"Nevertheless, Biden's bottom-up approach could provide us with additional space. We have more chances to get our voices reflected than before, and Washington could listen to us as part of efforts to rebuild trust with us," he added.
Worries persist, however, that tensions could flare up in the early months of the Biden administration, as the U.S. and the North could try to strengthen their hand ahead of resumption of nuclear talks.
Washington could ramp up pressure and sanctions in the process, possibly forcing South Korea to suspend or completely halt its reconciliatory projects with North Korea.
In his pre-election op-ed piece to Yonhap News Agency, Biden vowed to pursue "principled diplomacy and keep pressing toward a denuclearized North Korea."
Biden has said that he would not meet North Korean leader Kim without preconditions, vowing to pursue "principled" diplomacy on Pyongyang. He has called Kim a "thug" and "dictator," denouncing Trump for giving legitimacy to Kim through summits.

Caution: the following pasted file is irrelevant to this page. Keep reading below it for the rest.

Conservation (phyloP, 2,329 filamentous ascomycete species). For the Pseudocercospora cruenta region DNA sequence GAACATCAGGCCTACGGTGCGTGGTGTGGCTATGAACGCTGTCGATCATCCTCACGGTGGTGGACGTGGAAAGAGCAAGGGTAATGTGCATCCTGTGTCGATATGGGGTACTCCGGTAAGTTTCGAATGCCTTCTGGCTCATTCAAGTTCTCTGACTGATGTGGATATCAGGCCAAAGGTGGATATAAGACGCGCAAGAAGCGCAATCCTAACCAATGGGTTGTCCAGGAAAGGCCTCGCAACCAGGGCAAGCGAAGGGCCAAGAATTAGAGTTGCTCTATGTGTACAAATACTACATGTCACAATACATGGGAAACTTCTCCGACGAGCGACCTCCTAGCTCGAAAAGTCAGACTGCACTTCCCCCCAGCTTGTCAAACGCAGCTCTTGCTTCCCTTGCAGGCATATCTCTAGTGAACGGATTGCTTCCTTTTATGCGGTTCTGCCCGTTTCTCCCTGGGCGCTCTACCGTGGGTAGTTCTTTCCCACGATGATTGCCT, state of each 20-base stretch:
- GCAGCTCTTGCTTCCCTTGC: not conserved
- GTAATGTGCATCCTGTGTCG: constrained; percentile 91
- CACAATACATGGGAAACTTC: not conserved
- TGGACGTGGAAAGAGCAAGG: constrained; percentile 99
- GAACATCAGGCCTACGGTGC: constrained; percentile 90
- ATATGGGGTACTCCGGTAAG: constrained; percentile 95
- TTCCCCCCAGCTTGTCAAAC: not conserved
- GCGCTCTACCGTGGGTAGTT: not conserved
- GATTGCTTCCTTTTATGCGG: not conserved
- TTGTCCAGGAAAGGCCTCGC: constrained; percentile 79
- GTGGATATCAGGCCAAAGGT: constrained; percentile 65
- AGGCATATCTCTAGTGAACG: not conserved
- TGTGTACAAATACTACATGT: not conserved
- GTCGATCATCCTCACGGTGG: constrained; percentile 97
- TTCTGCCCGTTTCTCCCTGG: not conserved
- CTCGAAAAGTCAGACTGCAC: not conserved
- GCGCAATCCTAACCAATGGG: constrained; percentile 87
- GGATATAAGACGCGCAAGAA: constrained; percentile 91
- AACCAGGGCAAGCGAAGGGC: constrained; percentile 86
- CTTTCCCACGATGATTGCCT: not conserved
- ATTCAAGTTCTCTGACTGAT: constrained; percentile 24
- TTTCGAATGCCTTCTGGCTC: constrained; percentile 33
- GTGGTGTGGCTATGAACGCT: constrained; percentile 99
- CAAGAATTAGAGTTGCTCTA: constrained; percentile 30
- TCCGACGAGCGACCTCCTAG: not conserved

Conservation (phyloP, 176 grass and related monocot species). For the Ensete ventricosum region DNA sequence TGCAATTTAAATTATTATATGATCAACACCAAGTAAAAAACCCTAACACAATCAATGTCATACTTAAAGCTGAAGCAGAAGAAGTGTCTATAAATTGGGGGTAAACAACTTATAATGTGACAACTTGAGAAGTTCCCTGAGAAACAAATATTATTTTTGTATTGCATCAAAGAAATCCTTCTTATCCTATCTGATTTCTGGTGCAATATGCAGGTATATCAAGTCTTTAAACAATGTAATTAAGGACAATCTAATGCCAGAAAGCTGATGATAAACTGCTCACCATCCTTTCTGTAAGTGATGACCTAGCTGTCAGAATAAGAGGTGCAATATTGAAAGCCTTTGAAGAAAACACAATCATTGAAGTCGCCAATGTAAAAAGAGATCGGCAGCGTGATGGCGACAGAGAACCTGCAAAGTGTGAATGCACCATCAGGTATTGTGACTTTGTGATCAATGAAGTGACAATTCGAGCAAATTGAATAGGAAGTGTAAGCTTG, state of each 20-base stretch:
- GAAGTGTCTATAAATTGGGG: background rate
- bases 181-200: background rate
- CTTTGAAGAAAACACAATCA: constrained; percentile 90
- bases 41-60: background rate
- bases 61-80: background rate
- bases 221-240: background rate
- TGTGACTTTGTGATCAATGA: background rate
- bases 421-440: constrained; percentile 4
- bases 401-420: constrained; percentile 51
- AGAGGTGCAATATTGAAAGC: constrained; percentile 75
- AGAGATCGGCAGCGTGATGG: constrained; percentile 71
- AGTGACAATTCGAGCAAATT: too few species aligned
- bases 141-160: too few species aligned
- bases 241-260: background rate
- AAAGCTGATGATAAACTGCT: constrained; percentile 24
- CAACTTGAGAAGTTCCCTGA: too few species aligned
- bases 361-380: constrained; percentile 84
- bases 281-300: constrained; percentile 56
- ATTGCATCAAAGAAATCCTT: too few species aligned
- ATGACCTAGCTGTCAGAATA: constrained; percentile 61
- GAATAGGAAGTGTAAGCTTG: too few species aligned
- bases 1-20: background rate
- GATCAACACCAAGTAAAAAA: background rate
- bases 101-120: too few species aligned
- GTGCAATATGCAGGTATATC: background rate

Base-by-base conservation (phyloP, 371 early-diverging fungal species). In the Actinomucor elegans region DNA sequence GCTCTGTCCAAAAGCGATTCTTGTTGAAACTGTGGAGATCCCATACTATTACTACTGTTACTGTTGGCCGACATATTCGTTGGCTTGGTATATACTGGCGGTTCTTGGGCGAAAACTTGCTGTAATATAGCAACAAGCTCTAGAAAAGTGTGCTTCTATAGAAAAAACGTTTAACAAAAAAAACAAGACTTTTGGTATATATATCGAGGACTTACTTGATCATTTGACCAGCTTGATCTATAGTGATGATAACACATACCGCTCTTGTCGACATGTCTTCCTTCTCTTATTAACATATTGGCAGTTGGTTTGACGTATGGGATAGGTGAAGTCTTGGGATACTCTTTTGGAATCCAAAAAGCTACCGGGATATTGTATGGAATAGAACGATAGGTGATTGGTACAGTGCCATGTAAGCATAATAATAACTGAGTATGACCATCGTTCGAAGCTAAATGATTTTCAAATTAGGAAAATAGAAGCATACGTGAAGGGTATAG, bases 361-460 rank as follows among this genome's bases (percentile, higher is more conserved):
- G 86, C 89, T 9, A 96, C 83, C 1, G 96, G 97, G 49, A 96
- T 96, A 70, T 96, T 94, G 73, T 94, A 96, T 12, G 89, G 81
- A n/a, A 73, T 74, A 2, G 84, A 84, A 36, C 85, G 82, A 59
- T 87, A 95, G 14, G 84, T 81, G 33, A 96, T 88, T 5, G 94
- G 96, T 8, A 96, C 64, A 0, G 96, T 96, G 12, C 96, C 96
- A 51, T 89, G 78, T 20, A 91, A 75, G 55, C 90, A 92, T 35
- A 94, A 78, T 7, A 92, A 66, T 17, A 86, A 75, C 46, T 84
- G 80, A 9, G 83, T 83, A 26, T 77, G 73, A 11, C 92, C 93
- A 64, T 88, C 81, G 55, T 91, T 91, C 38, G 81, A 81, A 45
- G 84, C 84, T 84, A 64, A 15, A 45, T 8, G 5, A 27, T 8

Nor has the North been friendly to Biden. North Korea's media derided him as a "fool of low IQ" and an "imbecile bereft of elementary quality as a human being."
"The necessary sanctions relief could come with real progress in denuclearization talks, but Kim is unlikely to offer anything more than cosmetic denuclearization," Leif-Eric Easley, a professor at Ewha University in Seoul, said. "Pyongyang's next move may be to conduct a provocative test as a 'welcome gift' to Biden before demanding financial benefits to reduce military tensions."